On Boston Common a white girl digs in the sand, swings
with black kids, climbs the bars, and if she looks
long at hair, color and eyes
does she think, what does she know?
Together a black man, a white woman and her mother enter
a New York art gallery; they separate. The air in one room freezes,
until the white mother returns and hugs the man.
Announces, “I’m a big scary black man.”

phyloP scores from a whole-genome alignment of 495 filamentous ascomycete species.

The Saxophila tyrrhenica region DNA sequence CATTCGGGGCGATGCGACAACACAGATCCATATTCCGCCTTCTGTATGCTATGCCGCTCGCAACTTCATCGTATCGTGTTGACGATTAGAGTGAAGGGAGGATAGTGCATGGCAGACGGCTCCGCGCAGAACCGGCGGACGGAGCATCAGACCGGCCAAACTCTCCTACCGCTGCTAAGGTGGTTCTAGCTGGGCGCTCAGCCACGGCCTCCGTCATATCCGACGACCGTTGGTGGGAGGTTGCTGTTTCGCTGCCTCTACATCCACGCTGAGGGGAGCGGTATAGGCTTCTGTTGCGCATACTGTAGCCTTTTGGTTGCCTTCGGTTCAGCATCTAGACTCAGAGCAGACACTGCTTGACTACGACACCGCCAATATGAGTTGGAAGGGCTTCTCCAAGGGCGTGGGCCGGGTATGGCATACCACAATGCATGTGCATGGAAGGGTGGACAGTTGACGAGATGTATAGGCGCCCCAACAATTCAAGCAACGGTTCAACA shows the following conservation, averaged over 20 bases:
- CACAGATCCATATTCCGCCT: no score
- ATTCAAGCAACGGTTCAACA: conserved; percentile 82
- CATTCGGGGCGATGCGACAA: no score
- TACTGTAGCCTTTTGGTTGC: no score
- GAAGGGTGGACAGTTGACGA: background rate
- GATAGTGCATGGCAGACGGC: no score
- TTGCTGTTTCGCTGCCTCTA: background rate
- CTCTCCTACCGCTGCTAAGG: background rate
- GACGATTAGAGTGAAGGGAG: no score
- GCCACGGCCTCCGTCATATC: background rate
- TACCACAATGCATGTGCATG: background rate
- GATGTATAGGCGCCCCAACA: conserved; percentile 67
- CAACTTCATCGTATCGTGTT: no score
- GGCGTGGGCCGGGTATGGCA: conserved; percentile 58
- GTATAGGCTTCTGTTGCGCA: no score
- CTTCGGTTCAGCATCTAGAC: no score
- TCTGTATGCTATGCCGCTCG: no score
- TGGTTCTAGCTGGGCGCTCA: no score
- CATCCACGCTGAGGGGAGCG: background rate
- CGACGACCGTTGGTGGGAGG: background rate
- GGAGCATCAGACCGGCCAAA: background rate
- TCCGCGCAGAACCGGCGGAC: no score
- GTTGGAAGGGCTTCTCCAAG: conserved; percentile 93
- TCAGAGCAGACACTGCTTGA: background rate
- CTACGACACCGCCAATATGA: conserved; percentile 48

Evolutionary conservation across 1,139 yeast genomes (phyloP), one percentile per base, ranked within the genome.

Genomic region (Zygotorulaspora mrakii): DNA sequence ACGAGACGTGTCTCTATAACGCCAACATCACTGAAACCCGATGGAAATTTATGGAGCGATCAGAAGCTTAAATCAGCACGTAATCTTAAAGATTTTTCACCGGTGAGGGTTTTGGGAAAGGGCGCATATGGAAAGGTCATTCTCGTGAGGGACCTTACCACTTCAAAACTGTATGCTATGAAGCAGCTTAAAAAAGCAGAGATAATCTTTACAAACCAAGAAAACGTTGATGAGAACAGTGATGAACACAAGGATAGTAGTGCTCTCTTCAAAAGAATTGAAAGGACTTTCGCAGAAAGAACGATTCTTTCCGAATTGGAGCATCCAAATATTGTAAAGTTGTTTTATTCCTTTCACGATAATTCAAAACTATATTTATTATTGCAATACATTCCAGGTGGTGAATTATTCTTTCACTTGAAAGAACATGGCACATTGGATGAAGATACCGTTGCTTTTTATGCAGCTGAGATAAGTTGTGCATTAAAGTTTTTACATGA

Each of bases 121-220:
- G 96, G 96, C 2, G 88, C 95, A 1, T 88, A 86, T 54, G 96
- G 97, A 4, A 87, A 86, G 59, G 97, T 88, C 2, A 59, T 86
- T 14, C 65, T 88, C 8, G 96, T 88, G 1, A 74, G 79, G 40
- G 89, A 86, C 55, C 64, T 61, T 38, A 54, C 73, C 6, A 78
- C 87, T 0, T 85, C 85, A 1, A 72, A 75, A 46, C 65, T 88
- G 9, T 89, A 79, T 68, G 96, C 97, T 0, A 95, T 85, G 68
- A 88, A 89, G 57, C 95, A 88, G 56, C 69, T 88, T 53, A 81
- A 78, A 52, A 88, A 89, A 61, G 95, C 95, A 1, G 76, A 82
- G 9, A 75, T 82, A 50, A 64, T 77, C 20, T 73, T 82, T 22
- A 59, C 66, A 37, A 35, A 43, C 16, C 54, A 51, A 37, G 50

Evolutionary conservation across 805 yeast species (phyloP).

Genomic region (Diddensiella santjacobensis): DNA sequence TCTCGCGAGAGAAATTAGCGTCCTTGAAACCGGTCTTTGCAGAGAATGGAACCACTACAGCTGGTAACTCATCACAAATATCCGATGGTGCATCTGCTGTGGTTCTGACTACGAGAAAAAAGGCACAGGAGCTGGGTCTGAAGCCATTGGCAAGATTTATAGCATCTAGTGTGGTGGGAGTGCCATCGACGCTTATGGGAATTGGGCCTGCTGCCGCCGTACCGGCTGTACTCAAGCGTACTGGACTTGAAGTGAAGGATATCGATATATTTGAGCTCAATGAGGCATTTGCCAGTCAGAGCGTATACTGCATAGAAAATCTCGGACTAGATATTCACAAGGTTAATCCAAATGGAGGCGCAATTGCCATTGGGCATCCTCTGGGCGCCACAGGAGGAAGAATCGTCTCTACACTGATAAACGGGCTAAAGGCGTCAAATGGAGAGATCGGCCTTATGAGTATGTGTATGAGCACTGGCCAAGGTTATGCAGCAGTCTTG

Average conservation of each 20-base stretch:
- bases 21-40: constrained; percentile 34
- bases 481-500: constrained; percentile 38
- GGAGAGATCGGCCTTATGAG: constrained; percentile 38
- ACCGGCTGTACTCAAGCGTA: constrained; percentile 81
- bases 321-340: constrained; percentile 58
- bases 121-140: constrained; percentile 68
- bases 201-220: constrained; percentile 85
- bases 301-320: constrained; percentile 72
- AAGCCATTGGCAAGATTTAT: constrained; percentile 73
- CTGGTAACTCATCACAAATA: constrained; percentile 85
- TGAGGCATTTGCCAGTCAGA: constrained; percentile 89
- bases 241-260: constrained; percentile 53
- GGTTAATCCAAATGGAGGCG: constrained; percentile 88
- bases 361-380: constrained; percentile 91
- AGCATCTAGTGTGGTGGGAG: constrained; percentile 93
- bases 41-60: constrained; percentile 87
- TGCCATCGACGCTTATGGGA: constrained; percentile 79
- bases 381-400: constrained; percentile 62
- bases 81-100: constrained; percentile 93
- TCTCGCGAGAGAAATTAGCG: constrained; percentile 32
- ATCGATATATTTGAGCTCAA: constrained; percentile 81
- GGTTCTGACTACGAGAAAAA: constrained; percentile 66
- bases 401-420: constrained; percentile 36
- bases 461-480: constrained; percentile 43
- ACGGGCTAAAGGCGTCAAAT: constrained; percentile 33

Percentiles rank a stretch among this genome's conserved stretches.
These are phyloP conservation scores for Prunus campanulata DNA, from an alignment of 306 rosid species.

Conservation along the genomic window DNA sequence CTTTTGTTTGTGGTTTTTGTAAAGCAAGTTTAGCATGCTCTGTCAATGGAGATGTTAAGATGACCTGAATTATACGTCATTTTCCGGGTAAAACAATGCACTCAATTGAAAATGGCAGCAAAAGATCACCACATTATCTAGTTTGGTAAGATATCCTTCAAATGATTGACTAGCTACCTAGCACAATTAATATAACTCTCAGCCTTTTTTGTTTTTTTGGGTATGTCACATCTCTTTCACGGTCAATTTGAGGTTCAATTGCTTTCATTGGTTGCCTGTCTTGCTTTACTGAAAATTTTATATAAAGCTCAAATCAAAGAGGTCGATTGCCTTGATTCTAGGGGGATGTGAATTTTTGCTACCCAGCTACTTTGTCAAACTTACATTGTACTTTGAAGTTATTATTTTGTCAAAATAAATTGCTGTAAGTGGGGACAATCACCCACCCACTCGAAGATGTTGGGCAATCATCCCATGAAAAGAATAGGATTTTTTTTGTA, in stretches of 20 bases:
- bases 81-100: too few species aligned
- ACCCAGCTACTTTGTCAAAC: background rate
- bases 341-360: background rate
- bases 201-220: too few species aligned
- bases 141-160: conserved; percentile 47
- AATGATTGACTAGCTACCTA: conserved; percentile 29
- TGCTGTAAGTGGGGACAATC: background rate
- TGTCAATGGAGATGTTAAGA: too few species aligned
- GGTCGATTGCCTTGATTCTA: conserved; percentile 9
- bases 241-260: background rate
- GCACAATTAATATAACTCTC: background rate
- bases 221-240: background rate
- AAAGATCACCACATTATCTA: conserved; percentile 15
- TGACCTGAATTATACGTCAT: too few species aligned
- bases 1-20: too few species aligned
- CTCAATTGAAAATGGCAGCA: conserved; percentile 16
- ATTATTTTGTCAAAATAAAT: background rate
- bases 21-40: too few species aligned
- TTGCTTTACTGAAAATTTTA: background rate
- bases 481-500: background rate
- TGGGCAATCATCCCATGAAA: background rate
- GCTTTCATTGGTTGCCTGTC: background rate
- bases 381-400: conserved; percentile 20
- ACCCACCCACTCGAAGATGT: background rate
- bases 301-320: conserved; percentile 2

At JFK a woman waits for the flight from Cameroon, it’s landed;
people and bags emerge. She stares at each, until a girl
with many braids stops, “Mom. It’s me.” Later
they unbraid her hair,
detach extensions; in the kitchen fingers fly as they talk.
On a dust road not far from the Great Rift Valley
school children line a stick fence, shout “Mzungu, Mzungu”
at visiting white teachers.
Those outside see
those inside, who see those who see them see them.